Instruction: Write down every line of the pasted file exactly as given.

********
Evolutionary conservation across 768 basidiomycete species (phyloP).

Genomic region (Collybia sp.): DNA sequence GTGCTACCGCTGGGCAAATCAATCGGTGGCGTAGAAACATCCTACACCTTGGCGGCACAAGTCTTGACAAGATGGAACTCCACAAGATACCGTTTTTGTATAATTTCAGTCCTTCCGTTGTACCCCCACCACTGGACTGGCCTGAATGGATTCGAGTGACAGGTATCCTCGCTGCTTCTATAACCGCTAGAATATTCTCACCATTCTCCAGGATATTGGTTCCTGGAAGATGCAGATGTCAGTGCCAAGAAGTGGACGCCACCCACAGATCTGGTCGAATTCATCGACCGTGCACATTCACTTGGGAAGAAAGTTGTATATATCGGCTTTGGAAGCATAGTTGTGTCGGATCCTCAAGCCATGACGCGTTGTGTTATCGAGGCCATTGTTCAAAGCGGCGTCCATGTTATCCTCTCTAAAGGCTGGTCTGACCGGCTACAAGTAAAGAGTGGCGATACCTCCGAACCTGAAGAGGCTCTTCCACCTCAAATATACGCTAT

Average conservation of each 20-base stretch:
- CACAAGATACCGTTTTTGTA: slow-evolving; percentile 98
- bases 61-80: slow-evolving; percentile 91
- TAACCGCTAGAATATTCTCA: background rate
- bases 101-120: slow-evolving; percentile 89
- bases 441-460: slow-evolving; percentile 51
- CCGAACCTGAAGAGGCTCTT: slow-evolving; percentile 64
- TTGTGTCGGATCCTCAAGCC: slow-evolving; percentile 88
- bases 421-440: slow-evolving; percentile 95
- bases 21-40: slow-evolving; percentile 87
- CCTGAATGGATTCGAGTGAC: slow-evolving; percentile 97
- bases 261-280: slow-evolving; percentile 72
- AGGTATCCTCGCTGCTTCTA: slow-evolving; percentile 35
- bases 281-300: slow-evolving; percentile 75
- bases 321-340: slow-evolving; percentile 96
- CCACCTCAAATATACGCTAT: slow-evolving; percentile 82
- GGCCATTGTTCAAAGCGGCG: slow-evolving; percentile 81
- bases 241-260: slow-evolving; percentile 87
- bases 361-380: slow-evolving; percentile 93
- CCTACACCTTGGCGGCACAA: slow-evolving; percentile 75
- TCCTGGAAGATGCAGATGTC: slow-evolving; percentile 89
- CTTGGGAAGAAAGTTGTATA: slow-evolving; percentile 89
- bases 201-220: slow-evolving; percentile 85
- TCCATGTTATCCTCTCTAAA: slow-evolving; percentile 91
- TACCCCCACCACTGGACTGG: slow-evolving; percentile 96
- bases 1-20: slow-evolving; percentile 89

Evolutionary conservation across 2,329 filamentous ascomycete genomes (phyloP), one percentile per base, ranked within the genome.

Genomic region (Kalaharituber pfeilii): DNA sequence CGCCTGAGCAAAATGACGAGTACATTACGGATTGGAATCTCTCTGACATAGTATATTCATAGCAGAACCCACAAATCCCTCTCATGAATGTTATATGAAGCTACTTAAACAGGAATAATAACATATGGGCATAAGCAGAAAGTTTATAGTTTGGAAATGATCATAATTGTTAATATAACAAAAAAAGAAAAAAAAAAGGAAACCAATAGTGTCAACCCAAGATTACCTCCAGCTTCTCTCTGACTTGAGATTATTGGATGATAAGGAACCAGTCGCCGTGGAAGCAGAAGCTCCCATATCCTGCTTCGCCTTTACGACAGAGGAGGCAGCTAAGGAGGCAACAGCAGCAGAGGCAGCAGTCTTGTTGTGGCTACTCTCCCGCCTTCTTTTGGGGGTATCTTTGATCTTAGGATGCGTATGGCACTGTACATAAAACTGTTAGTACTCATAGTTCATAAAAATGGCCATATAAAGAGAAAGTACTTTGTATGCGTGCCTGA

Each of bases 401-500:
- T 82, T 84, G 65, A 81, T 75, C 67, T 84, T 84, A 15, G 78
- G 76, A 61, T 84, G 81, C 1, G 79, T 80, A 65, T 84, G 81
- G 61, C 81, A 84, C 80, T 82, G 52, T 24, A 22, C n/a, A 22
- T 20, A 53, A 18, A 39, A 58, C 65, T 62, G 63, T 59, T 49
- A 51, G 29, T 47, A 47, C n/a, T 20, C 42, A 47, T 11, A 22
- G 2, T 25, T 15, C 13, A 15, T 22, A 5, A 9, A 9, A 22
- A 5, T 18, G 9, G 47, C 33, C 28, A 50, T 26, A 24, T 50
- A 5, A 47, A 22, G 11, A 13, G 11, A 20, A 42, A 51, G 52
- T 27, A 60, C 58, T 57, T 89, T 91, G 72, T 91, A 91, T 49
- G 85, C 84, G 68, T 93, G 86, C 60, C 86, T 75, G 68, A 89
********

Evolutionary conservation across 768 basidiomycete species (phyloP).

Genomic region (Collybia sp.): DNA sequence GTGCTACCGCTGGGCAAATCAATCGGTGGCGTAGAAACATCCTACACCTTGGCGGCACAAGTCTTGACAAGATGGAACTCCACAAGATACCGTTTTTGTATAATTTCAGTCCTTCCGTTGTACCCCCACCACTGGACTGGCCTGAATGGATTCGAGTGACAGGTATCCTCGCTGCTTCTATAACCGCTAGAATATTCTCACCATTCTCCAGGATATTGGTTCCTGGAAGATGCAGATGTCAGTGCCAAGAAGTGGACGCCACCCACAGATCTGGTCGAATTCATCGACCGTGCACATTCACTTGGGAAGAAAGTTGTATATATCGGCTTTGGAAGCATAGTTGTGTCGGATCCTCAAGCCATGACGCGTTGTGTTATCGAGGCCATTGTTCAAAGCGGCGTCCATGTTATCCTCTCTAAAGGCTGGTCTGACCGGCTACAAGTAAAGAGTGGCGATACCTCCGAACCTGAAGAGGCTCTTCCACCTCAAATATACGCTAT

Average conservation of each 20-base stretch:
- CACAAGATACCGTTTTTGTA: slow-evolving; percentile 98
- bases 61-80: slow-evolving; percentile 91
- TAACCGCTAGAATATTCTCA: background rate
- bases 101-120: slow-evolving; percentile 89
- bases 441-460: slow-evolving; percentile 51
- CCGAACCTGAAGAGGCTCTT: slow-evolving; percentile 64
- TTGTGTCGGATCCTCAAGCC: slow-evolving; percentile 88
- bases 421-440: slow-evolving; percentile 95
- bases 21-40: slow-evolving; percentile 87
- CCTGAATGGATTCGAGTGAC: slow-evolving; percentile 97
- bases 261-280: slow-evolving; percentile 72
- AGGTATCCTCGCTGCTTCTA: slow-evolving; percentile 35
- bases 281-300: slow-evolving; percentile 75
- bases 321-340: slow-evolving; percentile 96
- CCACCTCAAATATACGCTAT: slow-evolving; percentile 82
- GGCCATTGTTCAAAGCGGCG: slow-evolving; percentile 81
- bases 241-260: slow-evolving; percentile 87
- bases 361-380: slow-evolving; percentile 93
- CCTACACCTTGGCGGCACAA: slow-evolving; percentile 75
- TCCTGGAAGATGCAGATGTC: slow-evolving; percentile 89
- CTTGGGAAGAAAGTTGTATA: slow-evolving; percentile 89
- bases 201-220: slow-evolving; percentile 85
- TCCATGTTATCCTCTCTAAA: slow-evolving; percentile 91
- TACCCCCACCACTGGACTGG: slow-evolving; percentile 96
- bases 1-20: slow-evolving; percentile 89

Evolutionary conservation across 2,329 filamentous ascomycete genomes (phyloP), one percentile per base, ranked within the genome.

Genomic region (Kalaharituber pfeilii): DNA sequence CGCCTGAGCAAAATGACGAGTACATTACGGATTGGAATCTCTCTGACATAGTATATTCATAGCAGAACCCACAAATCCCTCTCATGAATGTTATATGAAGCTACTTAAACAGGAATAATAACATATGGGCATAAGCAGAAAGTTTATAGTTTGGAAATGATCATAATTGTTAATATAACAAAAAAAGAAAAAAAAAAGGAAACCAATAGTGTCAACCCAAGATTACCTCCAGCTTCTCTCTGACTTGAGATTATTGGATGATAAGGAACCAGTCGCCGTGGAAGCAGAAGCTCCCATATCCTGCTTCGCCTTTACGACAGAGGAGGCAGCTAAGGAGGCAACAGCAGCAGAGGCAGCAGTCTTGTTGTGGCTACTCTCCCGCCTTCTTTTGGGGGTATCTTTGATCTTAGGATGCGTATGGCACTGTACATAAAACTGTTAGTACTCATAGTTCATAAAAATGGCCATATAAAGAGAAAGTACTTTGTATGCGTGCCTGA

Each of bases 401-500:
- T 82, T 84, G 65, A 81, T 75, C 67, T 84, T 84, A 15, G 78
- G 76, A 61, T 84, G 81, C 1, G 79, T 80, A 65, T 84, G 81
- G 61, C 81, A 84, C 80, T 82, G 52, T 24, A 22, C n/a, A 22
- T 20, A 53, A 18, A 39, A 58, C 65, T 62, G 63, T 59, T 49
- A 51, G 29, T 47, A 47, C n/a, T 20, C 42, A 47, T 11, A 22
- G 2, T 25, T 15, C 13, A 15, T 22, A 5, A 9, A 9, A 22
- A 5, T 18, G 9, G 47, C 33, C 28, A 50, T 26, A 24, T 50
- A 5, A 47, A 22, G 11, A 13, G 11, A 20, A 42, A 51, G 52
- T 27, A 60, C 58, T 57, T 89, T 91, G 72, T 91, A 91, T 49
- G 85, C 84, G 68, T 93, G 86, C 60, C 86, T 75, G 68, A 89